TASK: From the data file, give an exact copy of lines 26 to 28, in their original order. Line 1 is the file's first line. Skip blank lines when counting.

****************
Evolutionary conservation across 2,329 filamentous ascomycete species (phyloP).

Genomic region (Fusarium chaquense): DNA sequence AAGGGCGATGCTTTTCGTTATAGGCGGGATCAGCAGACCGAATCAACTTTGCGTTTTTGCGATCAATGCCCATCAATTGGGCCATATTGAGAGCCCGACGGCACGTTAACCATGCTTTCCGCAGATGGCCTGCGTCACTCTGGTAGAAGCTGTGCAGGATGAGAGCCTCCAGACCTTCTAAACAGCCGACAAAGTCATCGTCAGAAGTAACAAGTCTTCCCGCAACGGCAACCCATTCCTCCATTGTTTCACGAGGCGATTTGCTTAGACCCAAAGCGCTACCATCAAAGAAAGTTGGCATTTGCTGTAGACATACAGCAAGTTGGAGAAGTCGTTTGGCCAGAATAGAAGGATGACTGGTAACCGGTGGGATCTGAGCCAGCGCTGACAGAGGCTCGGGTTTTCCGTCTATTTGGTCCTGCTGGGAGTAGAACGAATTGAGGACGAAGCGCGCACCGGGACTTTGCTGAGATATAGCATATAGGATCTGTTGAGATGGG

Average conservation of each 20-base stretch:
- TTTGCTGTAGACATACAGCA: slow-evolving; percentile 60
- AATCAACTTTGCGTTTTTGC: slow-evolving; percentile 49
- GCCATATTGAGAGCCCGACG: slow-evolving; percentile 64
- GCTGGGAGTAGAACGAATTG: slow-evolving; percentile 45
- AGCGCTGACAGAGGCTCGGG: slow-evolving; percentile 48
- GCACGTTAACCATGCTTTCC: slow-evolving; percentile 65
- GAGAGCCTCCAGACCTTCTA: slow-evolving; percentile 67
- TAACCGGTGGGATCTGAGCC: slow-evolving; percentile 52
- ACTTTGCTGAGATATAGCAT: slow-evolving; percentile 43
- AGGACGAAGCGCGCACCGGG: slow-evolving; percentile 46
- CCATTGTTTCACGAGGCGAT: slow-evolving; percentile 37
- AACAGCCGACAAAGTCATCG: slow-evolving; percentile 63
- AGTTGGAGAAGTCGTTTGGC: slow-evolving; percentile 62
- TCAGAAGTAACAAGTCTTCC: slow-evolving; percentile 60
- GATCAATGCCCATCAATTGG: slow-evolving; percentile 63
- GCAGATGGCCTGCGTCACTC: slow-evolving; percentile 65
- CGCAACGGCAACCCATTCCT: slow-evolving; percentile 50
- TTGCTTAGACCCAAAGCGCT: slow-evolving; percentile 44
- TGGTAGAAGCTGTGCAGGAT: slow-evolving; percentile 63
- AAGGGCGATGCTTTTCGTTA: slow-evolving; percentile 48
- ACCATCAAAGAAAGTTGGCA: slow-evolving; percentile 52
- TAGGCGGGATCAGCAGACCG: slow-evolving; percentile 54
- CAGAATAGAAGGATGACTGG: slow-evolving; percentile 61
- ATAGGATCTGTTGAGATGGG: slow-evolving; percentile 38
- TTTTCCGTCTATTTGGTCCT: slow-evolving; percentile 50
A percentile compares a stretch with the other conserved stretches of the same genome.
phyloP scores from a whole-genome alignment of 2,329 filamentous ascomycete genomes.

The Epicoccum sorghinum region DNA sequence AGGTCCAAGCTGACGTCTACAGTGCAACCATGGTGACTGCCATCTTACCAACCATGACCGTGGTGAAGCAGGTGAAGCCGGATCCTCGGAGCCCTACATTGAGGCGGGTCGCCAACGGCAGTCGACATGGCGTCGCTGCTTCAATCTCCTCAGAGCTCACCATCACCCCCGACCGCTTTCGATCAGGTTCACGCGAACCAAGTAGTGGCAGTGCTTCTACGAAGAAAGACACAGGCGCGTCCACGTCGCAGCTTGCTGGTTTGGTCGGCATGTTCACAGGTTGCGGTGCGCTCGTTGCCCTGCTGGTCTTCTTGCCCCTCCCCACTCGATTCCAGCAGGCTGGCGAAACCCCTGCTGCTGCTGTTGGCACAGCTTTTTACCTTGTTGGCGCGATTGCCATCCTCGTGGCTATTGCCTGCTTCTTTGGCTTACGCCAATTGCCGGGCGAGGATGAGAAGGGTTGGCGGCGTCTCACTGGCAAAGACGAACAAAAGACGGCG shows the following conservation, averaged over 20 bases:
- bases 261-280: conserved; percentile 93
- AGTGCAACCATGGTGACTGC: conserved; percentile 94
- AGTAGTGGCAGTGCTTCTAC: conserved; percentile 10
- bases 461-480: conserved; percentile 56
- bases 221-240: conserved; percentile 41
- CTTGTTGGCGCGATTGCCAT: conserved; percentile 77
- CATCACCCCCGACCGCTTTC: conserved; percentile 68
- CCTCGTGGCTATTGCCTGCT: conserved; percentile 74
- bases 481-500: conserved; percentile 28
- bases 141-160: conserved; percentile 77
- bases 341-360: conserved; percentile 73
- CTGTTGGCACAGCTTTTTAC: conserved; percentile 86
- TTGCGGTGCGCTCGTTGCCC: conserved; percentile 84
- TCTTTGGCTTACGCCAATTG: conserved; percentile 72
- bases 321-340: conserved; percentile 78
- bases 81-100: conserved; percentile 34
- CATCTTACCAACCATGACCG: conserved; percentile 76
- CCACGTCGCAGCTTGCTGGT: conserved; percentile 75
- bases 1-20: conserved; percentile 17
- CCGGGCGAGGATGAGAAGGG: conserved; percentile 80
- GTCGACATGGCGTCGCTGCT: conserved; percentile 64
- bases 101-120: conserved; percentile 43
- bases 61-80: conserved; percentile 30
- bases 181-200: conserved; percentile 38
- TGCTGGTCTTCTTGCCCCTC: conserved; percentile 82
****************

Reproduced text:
- CAGAATAGAAGGATGACTGG: slow-evolving; percentile 61
- ATAGGATCTGTTGAGATGGG: slow-evolving; percentile 38
- TTTTCCGTCTATTTGGTCCT: slow-evolving; percentile 50